Frank Sinatra plays Texas big-shot who teams up with saloon-owner Dean Martin to thwart an evil banker; Anita Ekberg and Ursula Andress play--what else?--the bosomy love-interests. Comedic western directed and co-written by the uneven Robert Aldrich, who doesn't seem to notice that Sinatra and the gang are running precariously low on steam. Sammy Davis, Jr. and Peter Lawford aren't around this time, but the supporting cast does include Charles Bronson, Richard Jaekel, Mike Mazurki and Victor Buono, as well as a cameo by The Three Stooges (!). Star-vehicle is curiously talky and slow on adventure, not to mention laughs. *1/2 from ****
Check out the cast of this Western: Dean Martin, Frank Sinatra, a young (and STUNNING) Ursula Andress, and the Three Stooges. Sounds good, right? Well no... Unfortunately, it really isn't. Despite an eclectic cast and Ursula Andress' face, "4 for Texas" largely fails to entertain. This picture is just too boring and predictable to be worth much. Ursula Andress doesn't show up until the second half, and her sex appeal is greatly underutilized. Similarly, the Three Stooges only get 2-min of screen time, and it is easily the film's high point. For the majority of the movie, you are stuck with a visibly drunk Dean Martin, who is just going through the motions and generally not giving a damn. Frank Sinatra's performance is all right, even if he is just playing himself, but unfortunately, he isn't captivating enough to be an effective leading man. The story is contrived and predictable, but not terrible enough to crack jokes at. I didn't hate this movie, but it was a tedious, largely uneventful watch. This is the kind of picture where I kept waiting for good things to happen, but nothing ever panned out. When the dust settled, "4 for Texas" was a disappointment. Aside from an occasional gawk at Ursula, this was an entirely forgettable waste. Not recommended.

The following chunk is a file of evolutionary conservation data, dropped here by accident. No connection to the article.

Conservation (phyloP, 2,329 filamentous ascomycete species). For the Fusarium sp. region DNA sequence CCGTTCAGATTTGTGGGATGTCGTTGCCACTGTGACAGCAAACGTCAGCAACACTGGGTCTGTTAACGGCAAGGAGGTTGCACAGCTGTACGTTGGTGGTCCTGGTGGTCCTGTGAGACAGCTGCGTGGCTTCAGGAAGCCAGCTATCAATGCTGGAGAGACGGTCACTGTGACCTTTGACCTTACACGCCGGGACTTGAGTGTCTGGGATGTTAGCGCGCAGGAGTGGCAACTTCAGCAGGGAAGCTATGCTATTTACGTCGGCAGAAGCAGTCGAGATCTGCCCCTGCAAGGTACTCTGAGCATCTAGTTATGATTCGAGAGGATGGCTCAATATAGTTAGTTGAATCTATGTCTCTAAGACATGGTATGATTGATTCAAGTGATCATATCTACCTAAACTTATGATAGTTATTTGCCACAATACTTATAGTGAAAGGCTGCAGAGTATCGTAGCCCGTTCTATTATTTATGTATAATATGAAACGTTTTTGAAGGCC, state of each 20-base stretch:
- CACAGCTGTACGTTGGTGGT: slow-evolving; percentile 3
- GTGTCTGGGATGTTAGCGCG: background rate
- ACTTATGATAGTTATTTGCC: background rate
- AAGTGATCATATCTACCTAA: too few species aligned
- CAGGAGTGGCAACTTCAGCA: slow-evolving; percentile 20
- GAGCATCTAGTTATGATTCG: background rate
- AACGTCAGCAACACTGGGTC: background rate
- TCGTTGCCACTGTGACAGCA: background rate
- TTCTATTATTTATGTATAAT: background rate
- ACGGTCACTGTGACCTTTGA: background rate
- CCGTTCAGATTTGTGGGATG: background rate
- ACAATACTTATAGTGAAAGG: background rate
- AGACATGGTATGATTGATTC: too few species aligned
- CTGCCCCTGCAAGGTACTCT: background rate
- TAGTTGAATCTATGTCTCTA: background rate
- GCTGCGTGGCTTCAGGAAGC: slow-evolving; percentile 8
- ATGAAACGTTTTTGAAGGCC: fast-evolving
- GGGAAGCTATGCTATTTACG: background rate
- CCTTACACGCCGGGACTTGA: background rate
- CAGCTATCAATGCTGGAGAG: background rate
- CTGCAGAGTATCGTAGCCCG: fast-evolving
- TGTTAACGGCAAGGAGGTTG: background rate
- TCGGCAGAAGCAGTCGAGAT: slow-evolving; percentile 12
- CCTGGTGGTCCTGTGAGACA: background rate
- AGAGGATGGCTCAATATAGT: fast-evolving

Like SERGEANTS 3 (1962), the actual running time (115 minutes) of this
1963 Christmas attraction differs from the official one (124 minutes) –
although, in this case, it could well be the result of the lopping off
of the Prelude, Intermission, Entr’ Acte and Exit Music pieces. While
still in essence an overblown and thinly-plotted ego-trip, it’s
certainly more entertaining than the Rat Pack’s previous Western